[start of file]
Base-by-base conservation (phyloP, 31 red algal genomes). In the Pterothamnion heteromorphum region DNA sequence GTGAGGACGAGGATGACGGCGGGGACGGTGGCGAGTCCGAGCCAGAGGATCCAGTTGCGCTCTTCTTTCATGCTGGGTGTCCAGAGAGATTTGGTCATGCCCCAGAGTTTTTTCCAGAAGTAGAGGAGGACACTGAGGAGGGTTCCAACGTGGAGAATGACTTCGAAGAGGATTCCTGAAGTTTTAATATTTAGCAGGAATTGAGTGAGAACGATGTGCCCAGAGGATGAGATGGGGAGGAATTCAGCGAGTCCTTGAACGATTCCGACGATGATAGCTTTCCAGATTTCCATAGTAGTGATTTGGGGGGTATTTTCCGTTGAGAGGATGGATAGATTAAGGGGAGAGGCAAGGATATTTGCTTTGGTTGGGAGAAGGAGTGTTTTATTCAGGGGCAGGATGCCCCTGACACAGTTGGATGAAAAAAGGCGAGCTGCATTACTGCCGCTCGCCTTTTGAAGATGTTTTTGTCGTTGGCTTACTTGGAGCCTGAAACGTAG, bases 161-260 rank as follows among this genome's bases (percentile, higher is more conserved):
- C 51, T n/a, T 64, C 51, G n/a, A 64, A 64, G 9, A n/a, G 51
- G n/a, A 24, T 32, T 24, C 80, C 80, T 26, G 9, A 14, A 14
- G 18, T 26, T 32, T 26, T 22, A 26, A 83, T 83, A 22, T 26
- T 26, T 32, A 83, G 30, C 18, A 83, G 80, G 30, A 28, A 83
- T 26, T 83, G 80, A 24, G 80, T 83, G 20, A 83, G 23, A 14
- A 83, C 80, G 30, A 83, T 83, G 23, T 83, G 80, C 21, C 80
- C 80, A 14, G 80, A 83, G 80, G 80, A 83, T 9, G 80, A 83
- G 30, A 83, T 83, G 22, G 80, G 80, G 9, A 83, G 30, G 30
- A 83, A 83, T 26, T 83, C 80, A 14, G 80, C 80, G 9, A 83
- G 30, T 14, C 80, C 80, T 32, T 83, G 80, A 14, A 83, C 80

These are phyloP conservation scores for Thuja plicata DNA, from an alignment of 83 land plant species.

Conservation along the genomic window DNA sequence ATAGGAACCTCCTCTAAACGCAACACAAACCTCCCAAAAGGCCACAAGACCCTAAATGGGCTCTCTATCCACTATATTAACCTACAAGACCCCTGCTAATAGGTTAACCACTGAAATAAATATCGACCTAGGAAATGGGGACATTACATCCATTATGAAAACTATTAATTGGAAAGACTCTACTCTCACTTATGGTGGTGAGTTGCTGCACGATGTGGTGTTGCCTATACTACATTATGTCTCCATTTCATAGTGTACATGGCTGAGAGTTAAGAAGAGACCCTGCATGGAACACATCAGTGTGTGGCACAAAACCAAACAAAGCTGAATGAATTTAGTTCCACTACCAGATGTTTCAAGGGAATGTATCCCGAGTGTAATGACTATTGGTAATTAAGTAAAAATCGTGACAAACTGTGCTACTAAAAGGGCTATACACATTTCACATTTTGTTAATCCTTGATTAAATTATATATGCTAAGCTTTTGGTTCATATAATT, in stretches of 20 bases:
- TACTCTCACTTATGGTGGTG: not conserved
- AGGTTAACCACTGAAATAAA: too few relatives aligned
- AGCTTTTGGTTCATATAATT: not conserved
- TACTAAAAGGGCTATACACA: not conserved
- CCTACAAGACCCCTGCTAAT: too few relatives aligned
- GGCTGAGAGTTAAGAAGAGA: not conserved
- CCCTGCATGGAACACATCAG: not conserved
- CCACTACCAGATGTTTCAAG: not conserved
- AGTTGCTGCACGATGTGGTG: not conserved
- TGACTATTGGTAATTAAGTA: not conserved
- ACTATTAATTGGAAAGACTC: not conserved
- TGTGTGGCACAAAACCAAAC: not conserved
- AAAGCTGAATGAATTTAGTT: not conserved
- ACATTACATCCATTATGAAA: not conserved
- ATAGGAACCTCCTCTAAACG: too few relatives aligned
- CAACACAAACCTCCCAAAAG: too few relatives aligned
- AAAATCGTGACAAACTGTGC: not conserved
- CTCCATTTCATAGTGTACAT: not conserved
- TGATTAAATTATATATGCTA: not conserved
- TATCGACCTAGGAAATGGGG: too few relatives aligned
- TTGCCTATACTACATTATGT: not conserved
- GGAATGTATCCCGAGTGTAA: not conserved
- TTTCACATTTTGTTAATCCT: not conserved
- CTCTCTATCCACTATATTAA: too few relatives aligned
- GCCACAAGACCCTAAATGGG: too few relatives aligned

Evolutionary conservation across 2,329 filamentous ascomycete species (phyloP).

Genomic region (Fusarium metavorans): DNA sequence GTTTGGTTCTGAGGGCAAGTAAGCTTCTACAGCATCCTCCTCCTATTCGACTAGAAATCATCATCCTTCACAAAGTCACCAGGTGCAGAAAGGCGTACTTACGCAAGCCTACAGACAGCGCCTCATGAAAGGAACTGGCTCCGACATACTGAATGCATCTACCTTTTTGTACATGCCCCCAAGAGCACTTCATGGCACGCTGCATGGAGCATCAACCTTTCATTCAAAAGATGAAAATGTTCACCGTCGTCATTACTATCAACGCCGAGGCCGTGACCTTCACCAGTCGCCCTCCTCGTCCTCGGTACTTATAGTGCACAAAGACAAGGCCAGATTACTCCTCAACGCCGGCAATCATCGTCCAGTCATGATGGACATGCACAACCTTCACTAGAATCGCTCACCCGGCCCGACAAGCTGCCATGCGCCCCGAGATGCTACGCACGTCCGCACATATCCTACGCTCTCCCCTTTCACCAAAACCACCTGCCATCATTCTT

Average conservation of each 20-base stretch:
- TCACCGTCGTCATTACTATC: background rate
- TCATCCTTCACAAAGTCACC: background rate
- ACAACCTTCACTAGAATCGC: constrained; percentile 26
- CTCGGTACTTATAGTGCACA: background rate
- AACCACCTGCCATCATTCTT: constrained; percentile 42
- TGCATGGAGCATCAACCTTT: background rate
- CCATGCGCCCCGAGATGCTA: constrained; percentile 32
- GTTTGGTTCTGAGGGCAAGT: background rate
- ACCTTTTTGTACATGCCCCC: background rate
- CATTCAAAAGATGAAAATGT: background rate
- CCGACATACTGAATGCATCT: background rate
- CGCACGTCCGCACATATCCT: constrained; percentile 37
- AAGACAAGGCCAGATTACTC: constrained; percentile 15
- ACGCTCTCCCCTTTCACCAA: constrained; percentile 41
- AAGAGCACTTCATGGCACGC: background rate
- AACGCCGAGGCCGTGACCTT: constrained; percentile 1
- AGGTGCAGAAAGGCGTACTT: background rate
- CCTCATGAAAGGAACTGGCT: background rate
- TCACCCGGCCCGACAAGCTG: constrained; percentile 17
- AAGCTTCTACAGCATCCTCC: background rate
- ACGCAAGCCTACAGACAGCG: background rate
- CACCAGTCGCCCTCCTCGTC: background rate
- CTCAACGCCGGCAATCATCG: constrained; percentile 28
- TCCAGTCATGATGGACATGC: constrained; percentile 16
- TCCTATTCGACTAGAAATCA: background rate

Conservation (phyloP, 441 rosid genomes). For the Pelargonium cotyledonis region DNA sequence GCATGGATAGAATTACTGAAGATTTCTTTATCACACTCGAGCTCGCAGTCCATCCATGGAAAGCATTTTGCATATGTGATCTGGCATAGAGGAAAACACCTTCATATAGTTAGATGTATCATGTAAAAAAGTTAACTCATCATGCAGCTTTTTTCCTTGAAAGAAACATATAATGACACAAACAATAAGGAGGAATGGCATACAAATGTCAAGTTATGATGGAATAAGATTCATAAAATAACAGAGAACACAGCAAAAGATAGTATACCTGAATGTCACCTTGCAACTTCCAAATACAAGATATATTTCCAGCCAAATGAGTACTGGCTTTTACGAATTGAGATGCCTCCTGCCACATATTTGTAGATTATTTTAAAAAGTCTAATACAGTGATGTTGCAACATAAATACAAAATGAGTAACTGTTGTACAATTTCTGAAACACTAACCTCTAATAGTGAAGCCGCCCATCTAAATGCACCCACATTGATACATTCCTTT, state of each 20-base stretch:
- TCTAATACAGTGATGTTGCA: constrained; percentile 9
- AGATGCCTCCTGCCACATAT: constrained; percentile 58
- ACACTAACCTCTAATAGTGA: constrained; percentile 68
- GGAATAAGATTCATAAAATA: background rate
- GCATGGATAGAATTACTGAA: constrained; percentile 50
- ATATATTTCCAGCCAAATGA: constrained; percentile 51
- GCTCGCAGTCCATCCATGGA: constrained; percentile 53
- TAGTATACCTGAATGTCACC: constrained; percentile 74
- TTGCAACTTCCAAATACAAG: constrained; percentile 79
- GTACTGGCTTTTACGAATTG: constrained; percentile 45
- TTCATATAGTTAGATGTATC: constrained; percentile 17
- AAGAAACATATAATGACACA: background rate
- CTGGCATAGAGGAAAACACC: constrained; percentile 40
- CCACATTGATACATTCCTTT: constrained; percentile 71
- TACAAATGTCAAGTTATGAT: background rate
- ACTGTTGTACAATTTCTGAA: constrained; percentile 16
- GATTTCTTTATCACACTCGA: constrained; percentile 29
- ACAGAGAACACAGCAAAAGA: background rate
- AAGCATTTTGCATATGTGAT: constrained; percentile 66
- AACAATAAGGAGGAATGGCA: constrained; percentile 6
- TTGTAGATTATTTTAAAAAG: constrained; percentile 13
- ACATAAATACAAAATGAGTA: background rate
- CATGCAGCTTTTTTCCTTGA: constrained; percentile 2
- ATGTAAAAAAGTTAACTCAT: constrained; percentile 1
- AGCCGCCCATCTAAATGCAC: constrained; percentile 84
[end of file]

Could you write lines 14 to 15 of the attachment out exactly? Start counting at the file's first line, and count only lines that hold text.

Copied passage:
- TACTCTCACTTATGGTGGTG: not conserved
- AGGTTAACCACTGAAATAAA: too few relatives aligned